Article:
Out with TuGo in with the new…

Occasionally I dip into some of the key web services I depend on to test the market to see if there are better alternatives. For example, as part of my move away from a number of cloud services I’ve come to heavily rely on I shifted across from the likes of Google Apps to my office-suite on my Synology server. Occasionally, I am forced to move from a particularly service because it’s either changed its terms and conditions – or the provider has stopped running it. One recent example of this is O2’s TuGo service. Until the end of last month I had been using TuGo since it launched almost 4 years ago. It was excellent. It gave me the ability to make and receive UK calls via my existing 02 mobile number anywhere in the world using the TuGo app and an internet connection.

When O2 decided to scrap the service last month I was devasted. But every cloud….

Introducing Freedompop

After a bit of digging around I’ve discovered a new entry into the UK mobile market – Freedompop . They seem to be a new Silicon Valley start up that’s launched in the UK. They run off Three’s network and offer monthly sim only tarrifs starting at a bargain £7 a month. But what sold me was that they are completly VOIP based and SMS/calls can be made and received via their excellent iOS or Android app. So, intrigued,  I quickly signed up. I’m expecting my sim to arrive at my home in the next few days and I’ll soon begin the PUK transfer across. However, in the meantime my temporary mobile number was instantly up and running via their app. I’ve successfully tested it and it works a charm. What’s particularly satisfying is just how much better the service seems to be compared to 02. Tarrifs vary – but all are very good deals. UK data allowances seem a bit on the low side – currently the maximum amount is 4GB. However, unused data does roll over.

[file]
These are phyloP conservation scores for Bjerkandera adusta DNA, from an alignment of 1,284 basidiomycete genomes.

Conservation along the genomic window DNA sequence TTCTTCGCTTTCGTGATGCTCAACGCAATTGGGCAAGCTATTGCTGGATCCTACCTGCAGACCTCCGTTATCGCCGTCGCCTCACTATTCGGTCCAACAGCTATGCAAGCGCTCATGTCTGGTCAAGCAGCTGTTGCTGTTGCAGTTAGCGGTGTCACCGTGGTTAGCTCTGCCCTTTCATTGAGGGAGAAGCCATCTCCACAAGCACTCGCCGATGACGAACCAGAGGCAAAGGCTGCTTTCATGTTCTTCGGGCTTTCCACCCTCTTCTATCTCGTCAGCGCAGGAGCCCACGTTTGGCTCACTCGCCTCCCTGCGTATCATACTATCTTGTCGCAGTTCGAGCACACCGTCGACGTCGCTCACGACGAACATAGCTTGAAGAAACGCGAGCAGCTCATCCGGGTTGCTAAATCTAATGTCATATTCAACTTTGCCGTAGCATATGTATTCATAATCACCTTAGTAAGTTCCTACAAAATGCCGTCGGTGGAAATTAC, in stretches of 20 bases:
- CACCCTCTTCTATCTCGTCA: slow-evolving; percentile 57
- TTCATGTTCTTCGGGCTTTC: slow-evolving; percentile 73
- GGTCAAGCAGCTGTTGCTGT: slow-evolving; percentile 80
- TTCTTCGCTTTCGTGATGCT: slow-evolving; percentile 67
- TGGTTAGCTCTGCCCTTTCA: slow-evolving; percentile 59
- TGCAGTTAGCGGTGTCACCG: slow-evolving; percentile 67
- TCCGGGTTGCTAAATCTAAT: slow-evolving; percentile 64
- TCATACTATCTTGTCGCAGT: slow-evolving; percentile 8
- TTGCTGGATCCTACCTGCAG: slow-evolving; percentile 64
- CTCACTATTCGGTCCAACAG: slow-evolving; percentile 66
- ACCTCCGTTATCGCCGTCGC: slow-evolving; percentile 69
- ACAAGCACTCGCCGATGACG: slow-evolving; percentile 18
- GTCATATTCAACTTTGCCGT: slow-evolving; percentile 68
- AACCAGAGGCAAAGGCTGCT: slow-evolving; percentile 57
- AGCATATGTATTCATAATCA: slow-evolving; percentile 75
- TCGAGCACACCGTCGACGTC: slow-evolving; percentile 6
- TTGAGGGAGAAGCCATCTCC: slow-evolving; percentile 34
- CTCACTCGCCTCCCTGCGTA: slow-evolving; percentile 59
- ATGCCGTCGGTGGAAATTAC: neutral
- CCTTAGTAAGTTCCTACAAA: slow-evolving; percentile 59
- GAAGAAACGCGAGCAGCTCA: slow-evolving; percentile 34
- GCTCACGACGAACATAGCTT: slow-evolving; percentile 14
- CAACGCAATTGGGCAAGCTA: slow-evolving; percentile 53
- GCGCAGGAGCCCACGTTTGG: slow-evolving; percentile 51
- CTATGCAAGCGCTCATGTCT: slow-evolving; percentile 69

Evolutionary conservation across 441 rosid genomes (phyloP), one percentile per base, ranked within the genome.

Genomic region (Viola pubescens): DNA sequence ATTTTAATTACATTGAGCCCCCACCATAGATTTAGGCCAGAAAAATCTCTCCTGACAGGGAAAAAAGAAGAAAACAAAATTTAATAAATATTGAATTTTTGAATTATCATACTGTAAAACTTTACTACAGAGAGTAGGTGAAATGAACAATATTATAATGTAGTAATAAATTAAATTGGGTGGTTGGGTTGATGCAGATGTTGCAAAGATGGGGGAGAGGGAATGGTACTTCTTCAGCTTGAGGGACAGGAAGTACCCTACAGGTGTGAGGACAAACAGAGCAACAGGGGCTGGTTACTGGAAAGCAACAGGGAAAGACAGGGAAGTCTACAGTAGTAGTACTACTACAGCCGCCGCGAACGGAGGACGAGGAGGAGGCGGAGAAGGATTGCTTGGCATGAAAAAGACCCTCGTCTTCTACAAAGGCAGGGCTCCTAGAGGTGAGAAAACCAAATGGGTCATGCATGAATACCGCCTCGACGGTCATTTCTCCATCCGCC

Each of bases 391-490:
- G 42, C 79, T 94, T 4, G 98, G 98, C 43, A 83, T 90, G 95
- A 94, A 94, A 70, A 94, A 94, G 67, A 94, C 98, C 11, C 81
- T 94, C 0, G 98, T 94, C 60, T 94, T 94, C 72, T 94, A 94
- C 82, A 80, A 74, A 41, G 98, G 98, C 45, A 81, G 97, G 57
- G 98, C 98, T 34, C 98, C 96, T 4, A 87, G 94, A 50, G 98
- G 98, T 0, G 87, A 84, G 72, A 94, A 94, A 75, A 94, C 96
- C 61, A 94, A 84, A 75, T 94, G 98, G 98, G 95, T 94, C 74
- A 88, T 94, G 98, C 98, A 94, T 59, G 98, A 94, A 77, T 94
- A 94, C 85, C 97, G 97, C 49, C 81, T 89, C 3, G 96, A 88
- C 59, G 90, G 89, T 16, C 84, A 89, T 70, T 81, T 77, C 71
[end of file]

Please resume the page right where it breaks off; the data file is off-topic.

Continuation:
So far so good. Like I said every cloud…. I’ll report back once my PUK transfer is complete.


From Evernote to OneNote 

I’ve been a loyal Evernote premium users since April 2008. I’ve always loved the company. But sadly not anymore. Their new 2 device only pricing structure makes little sense to me.

Finally Microsoft have released the Evernote exporter to OneNote. So I’m moving over. Fingers crossed the transition works. I’ll keep you posted.
But until then, thanks for the memories Evernote. But I see more value from OneNote.

update: Having played around with OneNote I have to say I just didn’t like the UI. Far too much skeuomorphic design for my liking and not enough granularity. I’ll stick with Evernote. On the positive – it’s always good practice to routinely check the market for alternative apps. This little exercise confirmed to me that Evernote still meets my needs.

My home network explained